Vagal maneuvers increase vagal nerve stimulation and can slow an SVT. In addition to a therapeutic value, these maneuvers can have a diagnostic value. If the vagal maneuvers appear to change the rate, it is much more likely to be of the supraventricular origin.

Carotid sinus massage is contraidicated in those who are known to have carotid artherosclerosis. (check for bruit)

Other techniques include Valsalva maneuver.


Cold water to face


  • First drug for most forms of narrow tachycardia.
  • Does not convert atrial fibrillation, flutter, or VT.
  • Initial dose is 6 mg IV rapidly over 1 to 3 seconds. (half life is 10-13 seconds)
  • Repeat dose of 12mg in 1 to 2 minutes if needed.
  • May repeat dose of 12 mg dose once
  • Should be administered using filter
  • May shortly go into asystole after dose of adenosine. Don’t be alarmed, it’s temporary.
  • Side effects could include flushing, chest pain, or tightness.
  • May cause bronchospasm; avoid using it in patients with airway disease.

If converts:

  • Observe for recurrence
  • Treat recurrence with Adenosine or longeracting AV nodal blocking agents such as diltiazem, beta blockers

If does not convert:

  • May use diltiazem, beta blockers to control rate, treat underlying cause
  • Could be atrial flutter or a junctional tachycardia.
  • Try to control rate with diltiazem, beta blockers
  • Treat underlying cause
  • Consider expert consultation

How is stable tachycardia that's regular with a wide complex (greater than .12) treated?

Consider adenosine only if regular and monomorphic (looks consistent)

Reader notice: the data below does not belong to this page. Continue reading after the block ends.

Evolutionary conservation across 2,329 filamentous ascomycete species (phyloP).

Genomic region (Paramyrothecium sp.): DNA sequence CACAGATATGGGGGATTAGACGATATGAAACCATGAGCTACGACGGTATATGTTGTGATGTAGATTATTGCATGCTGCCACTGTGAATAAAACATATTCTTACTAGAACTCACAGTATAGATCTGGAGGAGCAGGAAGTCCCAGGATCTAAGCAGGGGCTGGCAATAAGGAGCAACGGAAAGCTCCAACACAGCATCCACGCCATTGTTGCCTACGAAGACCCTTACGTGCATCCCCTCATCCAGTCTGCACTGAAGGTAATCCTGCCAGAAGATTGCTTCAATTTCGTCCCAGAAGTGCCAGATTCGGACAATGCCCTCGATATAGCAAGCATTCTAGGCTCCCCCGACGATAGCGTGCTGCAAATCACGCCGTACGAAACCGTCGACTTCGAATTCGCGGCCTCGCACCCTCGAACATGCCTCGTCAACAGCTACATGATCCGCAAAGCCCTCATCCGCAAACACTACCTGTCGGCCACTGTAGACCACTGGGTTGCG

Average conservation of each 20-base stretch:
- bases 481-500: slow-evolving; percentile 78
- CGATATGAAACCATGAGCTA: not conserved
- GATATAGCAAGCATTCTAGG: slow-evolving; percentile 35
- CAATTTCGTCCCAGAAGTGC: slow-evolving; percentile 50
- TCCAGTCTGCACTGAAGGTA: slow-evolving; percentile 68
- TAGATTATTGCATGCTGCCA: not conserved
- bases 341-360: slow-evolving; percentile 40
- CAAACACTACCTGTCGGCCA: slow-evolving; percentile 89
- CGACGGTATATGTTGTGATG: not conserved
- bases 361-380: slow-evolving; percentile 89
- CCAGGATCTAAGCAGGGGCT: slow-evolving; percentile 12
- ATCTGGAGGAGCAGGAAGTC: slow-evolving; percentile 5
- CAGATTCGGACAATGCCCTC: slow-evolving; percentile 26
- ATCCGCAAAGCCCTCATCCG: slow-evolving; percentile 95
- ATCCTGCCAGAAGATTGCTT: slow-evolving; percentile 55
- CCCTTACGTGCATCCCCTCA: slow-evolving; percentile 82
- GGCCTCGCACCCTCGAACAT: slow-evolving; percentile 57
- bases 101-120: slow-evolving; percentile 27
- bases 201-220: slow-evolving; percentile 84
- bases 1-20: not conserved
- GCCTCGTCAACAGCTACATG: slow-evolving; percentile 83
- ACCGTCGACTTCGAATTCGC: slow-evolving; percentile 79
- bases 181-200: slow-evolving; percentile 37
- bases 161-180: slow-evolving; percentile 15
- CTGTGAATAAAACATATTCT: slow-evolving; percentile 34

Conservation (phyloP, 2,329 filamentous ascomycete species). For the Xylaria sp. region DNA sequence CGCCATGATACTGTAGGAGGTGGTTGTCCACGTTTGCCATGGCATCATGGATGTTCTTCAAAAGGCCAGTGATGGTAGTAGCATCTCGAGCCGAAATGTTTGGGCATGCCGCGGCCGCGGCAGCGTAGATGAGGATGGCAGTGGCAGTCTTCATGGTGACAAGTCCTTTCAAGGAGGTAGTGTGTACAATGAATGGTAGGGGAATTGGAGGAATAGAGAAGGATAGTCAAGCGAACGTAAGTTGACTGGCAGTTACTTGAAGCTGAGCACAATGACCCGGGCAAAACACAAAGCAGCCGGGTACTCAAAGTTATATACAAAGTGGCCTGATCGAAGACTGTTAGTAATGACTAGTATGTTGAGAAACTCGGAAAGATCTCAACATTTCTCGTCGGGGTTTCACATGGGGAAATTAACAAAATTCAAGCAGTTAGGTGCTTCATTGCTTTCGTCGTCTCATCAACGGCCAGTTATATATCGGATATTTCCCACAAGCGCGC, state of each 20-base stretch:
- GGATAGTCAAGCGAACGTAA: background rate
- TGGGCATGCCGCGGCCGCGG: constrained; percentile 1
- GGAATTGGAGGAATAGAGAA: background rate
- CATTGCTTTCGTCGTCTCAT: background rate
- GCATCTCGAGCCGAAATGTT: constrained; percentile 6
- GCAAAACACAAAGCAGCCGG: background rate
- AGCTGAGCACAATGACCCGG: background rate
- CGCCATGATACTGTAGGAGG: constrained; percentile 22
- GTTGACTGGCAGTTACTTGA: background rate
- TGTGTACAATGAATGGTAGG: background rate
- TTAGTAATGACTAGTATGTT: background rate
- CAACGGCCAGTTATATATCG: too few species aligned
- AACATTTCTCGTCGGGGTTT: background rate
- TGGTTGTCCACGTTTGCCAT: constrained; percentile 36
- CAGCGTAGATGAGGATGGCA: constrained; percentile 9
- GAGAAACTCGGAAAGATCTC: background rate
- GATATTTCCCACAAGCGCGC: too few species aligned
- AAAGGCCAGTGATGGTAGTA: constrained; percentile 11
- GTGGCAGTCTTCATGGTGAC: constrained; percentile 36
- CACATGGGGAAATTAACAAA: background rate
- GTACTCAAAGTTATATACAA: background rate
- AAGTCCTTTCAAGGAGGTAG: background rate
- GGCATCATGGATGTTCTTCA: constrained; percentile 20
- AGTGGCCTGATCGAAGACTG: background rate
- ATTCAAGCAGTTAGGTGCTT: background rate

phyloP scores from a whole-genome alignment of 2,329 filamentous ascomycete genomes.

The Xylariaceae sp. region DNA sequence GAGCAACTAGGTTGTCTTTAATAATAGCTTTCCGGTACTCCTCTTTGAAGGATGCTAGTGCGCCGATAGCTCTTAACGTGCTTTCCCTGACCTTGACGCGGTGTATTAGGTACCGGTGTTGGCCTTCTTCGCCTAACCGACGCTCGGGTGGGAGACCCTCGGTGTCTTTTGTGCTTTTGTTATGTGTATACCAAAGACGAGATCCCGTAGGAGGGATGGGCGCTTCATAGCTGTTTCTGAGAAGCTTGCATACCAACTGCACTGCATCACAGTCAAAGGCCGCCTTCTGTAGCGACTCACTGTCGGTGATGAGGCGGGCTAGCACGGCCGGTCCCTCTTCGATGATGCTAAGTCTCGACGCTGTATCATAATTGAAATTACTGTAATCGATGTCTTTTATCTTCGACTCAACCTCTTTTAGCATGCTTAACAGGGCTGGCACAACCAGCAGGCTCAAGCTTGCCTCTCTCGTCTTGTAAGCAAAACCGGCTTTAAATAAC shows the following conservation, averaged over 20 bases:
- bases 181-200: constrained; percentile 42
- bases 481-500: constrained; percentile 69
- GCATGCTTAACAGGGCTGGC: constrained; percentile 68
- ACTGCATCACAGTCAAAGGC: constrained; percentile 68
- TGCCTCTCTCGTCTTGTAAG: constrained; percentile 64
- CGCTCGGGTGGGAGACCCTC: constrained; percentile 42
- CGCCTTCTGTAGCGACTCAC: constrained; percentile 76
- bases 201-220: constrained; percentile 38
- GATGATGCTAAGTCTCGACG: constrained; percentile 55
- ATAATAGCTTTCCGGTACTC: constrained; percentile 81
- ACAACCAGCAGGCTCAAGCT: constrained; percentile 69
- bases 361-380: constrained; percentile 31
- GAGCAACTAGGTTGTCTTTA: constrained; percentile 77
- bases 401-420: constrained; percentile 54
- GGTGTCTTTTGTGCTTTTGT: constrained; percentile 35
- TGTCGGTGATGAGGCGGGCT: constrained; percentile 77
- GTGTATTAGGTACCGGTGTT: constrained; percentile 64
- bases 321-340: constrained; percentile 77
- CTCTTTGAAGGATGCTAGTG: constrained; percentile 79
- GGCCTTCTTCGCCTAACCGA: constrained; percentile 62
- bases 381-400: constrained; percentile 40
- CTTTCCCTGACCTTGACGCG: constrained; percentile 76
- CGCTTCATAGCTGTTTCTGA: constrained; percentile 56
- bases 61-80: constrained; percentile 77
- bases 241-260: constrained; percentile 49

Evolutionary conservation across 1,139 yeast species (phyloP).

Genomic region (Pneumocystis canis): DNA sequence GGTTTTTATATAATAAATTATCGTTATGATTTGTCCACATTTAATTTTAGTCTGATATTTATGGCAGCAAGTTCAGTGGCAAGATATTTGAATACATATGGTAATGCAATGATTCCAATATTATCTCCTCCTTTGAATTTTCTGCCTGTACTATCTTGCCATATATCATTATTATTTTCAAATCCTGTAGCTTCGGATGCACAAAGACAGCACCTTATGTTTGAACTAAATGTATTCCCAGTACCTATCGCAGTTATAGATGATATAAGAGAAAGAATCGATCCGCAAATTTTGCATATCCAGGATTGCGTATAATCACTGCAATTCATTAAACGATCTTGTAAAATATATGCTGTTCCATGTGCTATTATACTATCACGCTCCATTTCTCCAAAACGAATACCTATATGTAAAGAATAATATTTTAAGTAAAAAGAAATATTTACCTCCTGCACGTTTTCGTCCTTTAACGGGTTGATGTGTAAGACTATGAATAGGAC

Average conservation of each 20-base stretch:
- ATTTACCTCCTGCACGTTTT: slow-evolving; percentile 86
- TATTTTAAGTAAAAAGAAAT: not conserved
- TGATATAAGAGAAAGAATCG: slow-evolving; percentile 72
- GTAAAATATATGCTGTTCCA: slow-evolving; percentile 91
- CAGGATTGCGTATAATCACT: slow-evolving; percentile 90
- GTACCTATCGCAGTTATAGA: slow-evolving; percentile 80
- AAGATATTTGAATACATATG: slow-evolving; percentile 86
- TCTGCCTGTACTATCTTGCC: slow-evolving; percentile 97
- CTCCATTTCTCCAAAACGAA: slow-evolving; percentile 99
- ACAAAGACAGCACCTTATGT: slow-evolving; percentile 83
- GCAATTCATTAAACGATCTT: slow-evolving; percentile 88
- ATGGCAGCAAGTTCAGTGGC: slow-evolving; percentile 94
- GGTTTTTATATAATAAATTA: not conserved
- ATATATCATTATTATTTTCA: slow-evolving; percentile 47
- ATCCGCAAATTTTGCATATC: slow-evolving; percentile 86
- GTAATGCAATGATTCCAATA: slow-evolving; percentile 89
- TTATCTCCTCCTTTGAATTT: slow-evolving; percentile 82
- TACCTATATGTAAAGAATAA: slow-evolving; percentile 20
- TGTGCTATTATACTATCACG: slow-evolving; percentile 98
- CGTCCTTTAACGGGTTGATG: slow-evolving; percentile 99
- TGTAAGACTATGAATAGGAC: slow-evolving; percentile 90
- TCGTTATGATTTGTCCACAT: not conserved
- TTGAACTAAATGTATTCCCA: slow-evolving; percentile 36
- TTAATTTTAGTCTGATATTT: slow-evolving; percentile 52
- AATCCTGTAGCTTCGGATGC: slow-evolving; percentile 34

Consider antiarrhythmic infusion:

  • Procainamide IV Dose:
    • 20-50 mg/min via IV drip until arrhythmia suppressed, hypotension ensues, QRS duration increases > 50%, or maximum dose 17 mg/kg given.
    • Maintenance infusion: 1-4 mg/min. Avoid if prolonged QT or CHF.
    • Constantly monitor BP on this drip
  • Amiodarone 150 mg IV over 10 minutes
    • Repeat as needed if VT recurrs.
    • Follow by maintenance infusion of 1 mg/min for first 6 hours.
  • Sotalol IV Dose:
    • 100 mg (1.5 mg/kg) over 5 minutes
  • Prepare for elective synchronized cardioversion if regular.
    • Cardioversion – is a countershock that depolarizes a critical mass of myocardium.
    • It is intended to stop the re-entry circuit and allow the sinus node to regain control of the heart.
    • The machine synchs with the heart beat and delivers the shock on the R wave in order to try to establish a new rhythm.

Consider expert consultation


What are the characteristics of unstable tachycardia?

Exists when the heart beats too fast for the patients cardiovascular condition.

Two keys to management of these type:

1. Rapid recognition that the patient is unstable.

2. Rapid recognition that the signs and symptoms are caused by the tachycardia.

3. Remember the patient has a pulse!


How is unstable tachycardia treated?

Establish IV access and give sedation.

Prepare for immediate cardioversion.

If time, premedicate.

Synchronized cardioversion:

  • 50-100 J for narrow regular
  • 120-200 J for narrow irregular
  • 100 J for wide regular

What is the difference between cardioversion and defibrillation?

Cardioversion (synchronized) uses a sensor to deliver a shock that is synchronized with a peak of the QRS complex (highest point of the R wave). Avoids the shock delivery during cardiac repolarization.

Defibrillation (unsynchronized) is accomplished by the passage of a direct current (DC) electrical shock through the heart that is sufficient to depolarize the cells of the myocardium. The intent is to allow the SA node to resume the pacemaker role. The shock will be delivered as soon as the operator pushes the shock button.